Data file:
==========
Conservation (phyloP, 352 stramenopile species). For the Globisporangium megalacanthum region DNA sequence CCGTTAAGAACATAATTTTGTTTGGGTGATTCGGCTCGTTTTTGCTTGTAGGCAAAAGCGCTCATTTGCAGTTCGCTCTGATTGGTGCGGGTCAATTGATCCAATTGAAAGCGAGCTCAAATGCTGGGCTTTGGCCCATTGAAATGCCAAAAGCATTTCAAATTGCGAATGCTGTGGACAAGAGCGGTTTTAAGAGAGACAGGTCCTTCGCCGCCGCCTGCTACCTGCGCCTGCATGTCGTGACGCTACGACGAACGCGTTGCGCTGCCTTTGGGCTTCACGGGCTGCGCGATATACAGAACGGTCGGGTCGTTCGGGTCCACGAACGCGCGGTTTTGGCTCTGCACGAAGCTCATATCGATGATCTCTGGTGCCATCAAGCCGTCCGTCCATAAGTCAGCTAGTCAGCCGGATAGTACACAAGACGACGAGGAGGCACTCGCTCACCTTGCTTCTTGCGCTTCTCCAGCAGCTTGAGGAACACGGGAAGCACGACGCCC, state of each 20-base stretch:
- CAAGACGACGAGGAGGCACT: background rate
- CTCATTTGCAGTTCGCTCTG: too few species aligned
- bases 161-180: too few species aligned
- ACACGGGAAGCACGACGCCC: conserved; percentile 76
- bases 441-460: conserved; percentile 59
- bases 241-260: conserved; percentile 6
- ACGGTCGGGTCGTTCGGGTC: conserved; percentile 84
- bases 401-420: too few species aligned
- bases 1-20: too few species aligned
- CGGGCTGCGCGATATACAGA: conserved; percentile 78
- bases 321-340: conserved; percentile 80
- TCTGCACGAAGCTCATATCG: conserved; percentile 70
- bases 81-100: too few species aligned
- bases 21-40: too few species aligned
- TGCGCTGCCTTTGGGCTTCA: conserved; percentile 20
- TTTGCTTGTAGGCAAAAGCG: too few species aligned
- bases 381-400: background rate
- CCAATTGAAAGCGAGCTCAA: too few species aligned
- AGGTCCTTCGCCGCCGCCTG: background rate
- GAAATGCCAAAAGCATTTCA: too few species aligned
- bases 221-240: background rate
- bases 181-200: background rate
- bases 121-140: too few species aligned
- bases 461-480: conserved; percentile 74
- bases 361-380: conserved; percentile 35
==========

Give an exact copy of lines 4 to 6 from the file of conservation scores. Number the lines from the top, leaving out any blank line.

- bases 161-180: too few species aligned
- ACACGGGAAGCACGACGCCC: conserved; percentile 76
- bases 441-460: conserved; percentile 59